Because it also says that the truth is like firmly embedded nails. It’s not going anywhere. We can’t change the truth, but the truth can and will change us.
The Teacher in Ecclesiastes compares himself to a shepherd, guiding us, the sheep, to go where we need to go. And that’s what the Bible does for all of us. The Bible shows the clear standard that God has for all of us. His word is a lamp unto our feet and a light unto our path. The Bible teaches us to obey God. Love Him with all your heart, soul, mind, and strength, and love your neighbor as yourself. And if we would obey these commands, and all the others, we would find that it’s not burdensome to obey God, but a joy, because it’s how we were meant to live.
And yet, we sin. We fall short of obeying the commands that God has given us in His word.
So the New Testament reveals that Jesus, the Great Shepherd, leaves the ninety-nine in pursuit of the one lost sheep. That’s each and every one of us. Jesus left His throne in heaven to come and rescue us. You see, Jesus came not with a cattle prod, to provoke us into getting it right this time around, but rather Jesus humbled Himself, picked us up, putting us on His shoulders, and rescued us from our lostness. He came to die for you, so that you might not be lost, but found in Him. So that you would enter into His joy.
But beyond these, my son, be warned: there is no end to the making of many books, and much study wearies the body. When all has been heard, the conclusion of the matter is this: fear God and keep his commands, because this is for all humanity. For God will bring every act to judgment, including every hidden thing, whether good or evil. (Ecclesiastes 12:12-14)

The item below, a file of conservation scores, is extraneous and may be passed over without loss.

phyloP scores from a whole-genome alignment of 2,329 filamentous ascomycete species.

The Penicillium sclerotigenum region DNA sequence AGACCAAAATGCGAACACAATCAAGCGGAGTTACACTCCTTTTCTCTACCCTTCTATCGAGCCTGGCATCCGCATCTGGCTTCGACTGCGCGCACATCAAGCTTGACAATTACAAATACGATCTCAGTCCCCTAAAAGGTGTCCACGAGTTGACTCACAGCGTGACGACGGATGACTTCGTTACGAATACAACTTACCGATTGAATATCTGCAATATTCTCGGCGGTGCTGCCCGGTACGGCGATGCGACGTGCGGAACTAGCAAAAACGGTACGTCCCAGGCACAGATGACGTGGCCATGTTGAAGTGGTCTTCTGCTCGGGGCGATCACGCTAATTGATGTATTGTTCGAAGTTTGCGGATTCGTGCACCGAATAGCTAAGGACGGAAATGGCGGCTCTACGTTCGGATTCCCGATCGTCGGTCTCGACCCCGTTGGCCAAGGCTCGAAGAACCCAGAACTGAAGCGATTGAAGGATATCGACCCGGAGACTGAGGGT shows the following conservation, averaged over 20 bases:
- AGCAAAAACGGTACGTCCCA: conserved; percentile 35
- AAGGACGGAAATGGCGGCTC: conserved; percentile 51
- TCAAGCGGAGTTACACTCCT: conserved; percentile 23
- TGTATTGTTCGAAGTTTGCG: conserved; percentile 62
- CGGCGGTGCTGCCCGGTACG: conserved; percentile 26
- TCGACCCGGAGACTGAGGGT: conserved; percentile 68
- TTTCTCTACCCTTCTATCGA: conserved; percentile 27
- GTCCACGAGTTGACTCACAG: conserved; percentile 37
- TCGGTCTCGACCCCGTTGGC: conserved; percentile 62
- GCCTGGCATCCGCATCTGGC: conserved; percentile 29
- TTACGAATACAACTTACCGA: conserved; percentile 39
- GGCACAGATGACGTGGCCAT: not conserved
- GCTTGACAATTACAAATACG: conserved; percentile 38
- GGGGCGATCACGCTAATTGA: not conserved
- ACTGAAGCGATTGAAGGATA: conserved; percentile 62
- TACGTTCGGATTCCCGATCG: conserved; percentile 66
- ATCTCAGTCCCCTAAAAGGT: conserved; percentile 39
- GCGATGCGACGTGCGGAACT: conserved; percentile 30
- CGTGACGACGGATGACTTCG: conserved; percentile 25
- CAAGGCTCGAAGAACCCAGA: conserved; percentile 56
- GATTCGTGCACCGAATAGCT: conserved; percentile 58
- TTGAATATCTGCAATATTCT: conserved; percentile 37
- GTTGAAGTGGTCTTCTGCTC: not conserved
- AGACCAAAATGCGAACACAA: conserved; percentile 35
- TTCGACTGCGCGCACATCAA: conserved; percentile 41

So at the very end of Ecclesiates, the Teacher finally boils everything down to this: fear God and keep His commands. We waste so much of our lives when we do everything else, and then neglect this very simple principle. Remember your Creator.
And this isn’t just the command for the Jews, or for Christians today, but for all humanity. Because, in truth, there is only One God.
And while we chase after everything else, God is patient. Many people accuse God of being unjust because of all the evil they see in the world, but the reality is that we’re the sinners, not God. All of the evil in the world is a result of sinners sinning. And God is patient. In the end, He will bring every act to judgment.
When Jesus came, He announced in John 12:31:
Now is the judgment of this world. Now the ruler of this world will be cast out. (John 12:31)
So as powerful as calling Satan a liar may be, and I think that can be useful at times, calling on the name of Jesus is far more powerful. And we don’t call on the name “Jesus” as if it’s a magic word, but rather as we trust Jesus as our Savior and Lord. Jesus is the One who casts Satan out from the world, and out from our lives as we trust in Him.
You see, as much as this world can sometimes seem dark and hopeless, God is always there, patiently waiting for us to turn to Jesus, so that we can find our true happiness and purpose in Him. It says in 2 Peter 3:9:
The Lord does not delay his promise, as some understand delay, but is patient with you, not wanting any to perish but all to come to repentance. (2 Peter 3:9)
So, remember God. When you’re young, remember God. When you’re old, remember God. When you think you’re on top of the world, and you can do anything, remember God. And when you feel like you’re at the lowest low, even in the pit of hell, and you don’t even know how you can have any future at all, remember God.